Brawn: No 'alarm bells' raised by teams' 2022 simulations

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Ross Brawn says the ongoing development work conducted by F1 teams on their all-new 2022 designs hasn't raised any alarm bells over the sport's new rules.

Teams are deep in the development process of their 2022 machines that have been designed around the sport's revamped technical regulations.

The new cars' aerodynamic specifications, based on ground-effects and a reduction of the downforce generated by the front and rear wings, should theoretically allow drivers to run closer together which in turn is expected to boost overtaking opportunities and the show on the track.

Earlier this year, McLaren's Lando Norris says his first impression of the team's 2022 charger, as sampled in the simulator, told him that it would be "a very different car to driver – not so nice".

Ferrari's Charles Leclerc, who has already spent a considerable amount of time behind the wheel of Ferrari's virtual 2022 machine, also stated that next year's car feels "very different".

But Brawn insists he hasn't received any worrying feed back from any team regarding next season's regs and specs as applied to the teams' 2022 designs.

"Nothing we’re seeing so far is concerning," Brawn said on Monday in a call with the media.

"The teams are being quite cooperative in sharing what they’re doing with the FIA. The FIA is not seeing anything which is raising any alarm bells."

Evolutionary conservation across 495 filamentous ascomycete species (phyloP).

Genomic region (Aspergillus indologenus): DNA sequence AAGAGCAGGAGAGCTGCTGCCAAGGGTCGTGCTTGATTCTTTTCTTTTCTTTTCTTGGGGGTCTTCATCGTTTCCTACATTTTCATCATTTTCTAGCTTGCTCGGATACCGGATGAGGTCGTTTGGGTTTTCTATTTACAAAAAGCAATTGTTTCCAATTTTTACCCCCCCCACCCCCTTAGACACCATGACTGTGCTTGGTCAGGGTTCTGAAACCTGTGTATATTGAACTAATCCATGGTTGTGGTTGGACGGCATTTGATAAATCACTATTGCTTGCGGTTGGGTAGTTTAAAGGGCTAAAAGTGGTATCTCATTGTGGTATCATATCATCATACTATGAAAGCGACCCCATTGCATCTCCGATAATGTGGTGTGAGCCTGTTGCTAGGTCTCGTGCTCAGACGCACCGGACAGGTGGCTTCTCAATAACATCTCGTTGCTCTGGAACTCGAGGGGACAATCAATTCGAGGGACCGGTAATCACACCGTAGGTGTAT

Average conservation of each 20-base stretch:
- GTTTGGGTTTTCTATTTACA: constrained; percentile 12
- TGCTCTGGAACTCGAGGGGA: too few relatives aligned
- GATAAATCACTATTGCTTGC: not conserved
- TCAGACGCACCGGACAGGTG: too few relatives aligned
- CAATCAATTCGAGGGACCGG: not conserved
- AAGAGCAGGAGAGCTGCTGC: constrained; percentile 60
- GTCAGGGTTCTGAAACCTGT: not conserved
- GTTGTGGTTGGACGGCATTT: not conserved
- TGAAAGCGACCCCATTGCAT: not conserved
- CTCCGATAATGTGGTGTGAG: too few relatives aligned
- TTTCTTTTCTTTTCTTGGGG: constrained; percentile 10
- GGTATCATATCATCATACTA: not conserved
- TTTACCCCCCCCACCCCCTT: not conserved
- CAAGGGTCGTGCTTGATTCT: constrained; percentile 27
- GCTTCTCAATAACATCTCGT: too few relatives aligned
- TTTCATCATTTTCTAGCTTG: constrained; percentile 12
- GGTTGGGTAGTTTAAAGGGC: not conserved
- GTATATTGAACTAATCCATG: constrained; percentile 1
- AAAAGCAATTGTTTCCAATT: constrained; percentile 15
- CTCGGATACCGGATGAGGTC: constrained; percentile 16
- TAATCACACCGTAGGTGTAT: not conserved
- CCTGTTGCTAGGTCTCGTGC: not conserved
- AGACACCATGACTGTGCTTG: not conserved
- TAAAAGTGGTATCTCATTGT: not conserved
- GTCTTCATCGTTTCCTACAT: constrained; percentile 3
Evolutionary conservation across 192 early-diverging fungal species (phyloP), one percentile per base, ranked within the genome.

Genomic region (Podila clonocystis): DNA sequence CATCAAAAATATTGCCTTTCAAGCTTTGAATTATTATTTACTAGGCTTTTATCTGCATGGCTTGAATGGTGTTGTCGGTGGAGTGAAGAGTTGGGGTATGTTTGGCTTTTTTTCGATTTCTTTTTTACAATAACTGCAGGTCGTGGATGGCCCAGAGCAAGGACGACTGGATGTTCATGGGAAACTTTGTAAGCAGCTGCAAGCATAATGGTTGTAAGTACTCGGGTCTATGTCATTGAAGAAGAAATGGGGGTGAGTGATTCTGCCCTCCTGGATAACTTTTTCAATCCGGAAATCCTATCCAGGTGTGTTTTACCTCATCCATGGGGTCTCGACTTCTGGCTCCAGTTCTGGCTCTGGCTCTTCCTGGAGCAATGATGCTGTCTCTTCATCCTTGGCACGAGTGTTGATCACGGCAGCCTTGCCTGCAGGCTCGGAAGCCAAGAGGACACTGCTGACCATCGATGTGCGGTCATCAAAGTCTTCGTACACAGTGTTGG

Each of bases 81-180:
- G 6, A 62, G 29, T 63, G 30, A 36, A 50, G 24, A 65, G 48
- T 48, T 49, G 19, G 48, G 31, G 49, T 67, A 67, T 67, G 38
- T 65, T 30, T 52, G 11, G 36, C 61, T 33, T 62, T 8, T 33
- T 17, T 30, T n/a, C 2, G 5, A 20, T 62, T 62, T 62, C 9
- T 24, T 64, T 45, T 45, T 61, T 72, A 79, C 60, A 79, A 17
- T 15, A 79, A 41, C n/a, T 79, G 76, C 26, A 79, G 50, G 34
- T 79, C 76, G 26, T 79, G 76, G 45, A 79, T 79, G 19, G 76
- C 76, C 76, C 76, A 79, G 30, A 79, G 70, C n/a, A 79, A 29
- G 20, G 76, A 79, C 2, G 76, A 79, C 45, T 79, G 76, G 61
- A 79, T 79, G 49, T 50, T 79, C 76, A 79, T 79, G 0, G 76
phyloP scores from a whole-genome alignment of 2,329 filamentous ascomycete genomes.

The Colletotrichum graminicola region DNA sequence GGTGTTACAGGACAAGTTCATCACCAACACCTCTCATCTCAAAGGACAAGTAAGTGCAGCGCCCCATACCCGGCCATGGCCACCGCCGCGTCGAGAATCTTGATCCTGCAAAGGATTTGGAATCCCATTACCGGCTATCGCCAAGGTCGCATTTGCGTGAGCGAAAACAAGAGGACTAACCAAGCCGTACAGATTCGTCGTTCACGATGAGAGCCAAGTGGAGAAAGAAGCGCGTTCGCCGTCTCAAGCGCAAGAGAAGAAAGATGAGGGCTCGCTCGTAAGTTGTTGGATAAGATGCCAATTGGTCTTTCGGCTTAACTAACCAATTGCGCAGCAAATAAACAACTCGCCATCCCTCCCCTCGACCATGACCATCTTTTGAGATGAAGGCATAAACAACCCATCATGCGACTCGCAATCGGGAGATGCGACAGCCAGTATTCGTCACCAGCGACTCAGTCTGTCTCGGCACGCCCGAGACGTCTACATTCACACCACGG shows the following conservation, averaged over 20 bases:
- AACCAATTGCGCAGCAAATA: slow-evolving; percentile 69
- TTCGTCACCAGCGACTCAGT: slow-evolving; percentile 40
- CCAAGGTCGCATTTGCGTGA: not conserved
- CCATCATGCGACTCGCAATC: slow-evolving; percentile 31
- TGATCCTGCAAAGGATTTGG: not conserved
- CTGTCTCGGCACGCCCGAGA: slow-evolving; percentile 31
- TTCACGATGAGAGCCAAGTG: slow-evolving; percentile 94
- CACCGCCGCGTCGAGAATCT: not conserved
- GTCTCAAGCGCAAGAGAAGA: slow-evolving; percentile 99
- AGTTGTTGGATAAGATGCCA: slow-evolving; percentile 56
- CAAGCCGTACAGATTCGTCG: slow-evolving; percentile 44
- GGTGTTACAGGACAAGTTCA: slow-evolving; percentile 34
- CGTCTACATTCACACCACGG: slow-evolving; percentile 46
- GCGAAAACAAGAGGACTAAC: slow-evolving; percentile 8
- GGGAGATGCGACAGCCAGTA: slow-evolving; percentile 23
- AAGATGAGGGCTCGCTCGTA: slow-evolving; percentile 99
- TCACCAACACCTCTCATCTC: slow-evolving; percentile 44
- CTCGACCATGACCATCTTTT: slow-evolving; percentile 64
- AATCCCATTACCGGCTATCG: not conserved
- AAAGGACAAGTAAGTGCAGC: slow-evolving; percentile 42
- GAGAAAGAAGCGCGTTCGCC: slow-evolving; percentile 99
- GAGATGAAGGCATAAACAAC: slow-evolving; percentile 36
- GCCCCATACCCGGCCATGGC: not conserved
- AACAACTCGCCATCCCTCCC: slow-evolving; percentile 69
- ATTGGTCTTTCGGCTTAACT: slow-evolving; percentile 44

However, Brawn admitted that only a full-scale on-track test will reveal the true nature of next year's beasts.

"Once we see the real cars on the track, we can assess them," he added.

"I’m optimistic both with the cars and in fact with the 18-inch wheels and the tyre development Pirelli is doing, which is now encouraging in that direction.

"I’m optimistic about the whole package."

Formula 1's next generation cars will undergo a significant weight increase due to the introduction of 18-inch wheels and various safety elements.

In 2022, the minimum weight limit will increase by 40kg to 792kg, a gain representing the biggest weight hike in F1 since the introduction of the hybrid engine in 2014.

However, F1 technical director Pat Symonds is forecasting a loss of between 0.5 to 2 seconds a lap depending on the circuit.

Brawn says F1 will need to live with its weight surplus until 2026, when F1 ushers in its next-generation engine that it hopes will be accompanied by smaller and lighter machines.

"We’re looking at a new power unit for ’26," said the F1 chief. "And a new car will go with it.

"And that’s some of the primary objectives, ‘can we save weight?’, which is challenging with a hybrid car and with the safety initiatives we’ve got on the cars these days.

"Can we have a lighter car – certainly can we have a smaller car?

"And we believe we can. We think the spec that’s evolving for ’26, there’ll be a very real chance of having a more compact car."

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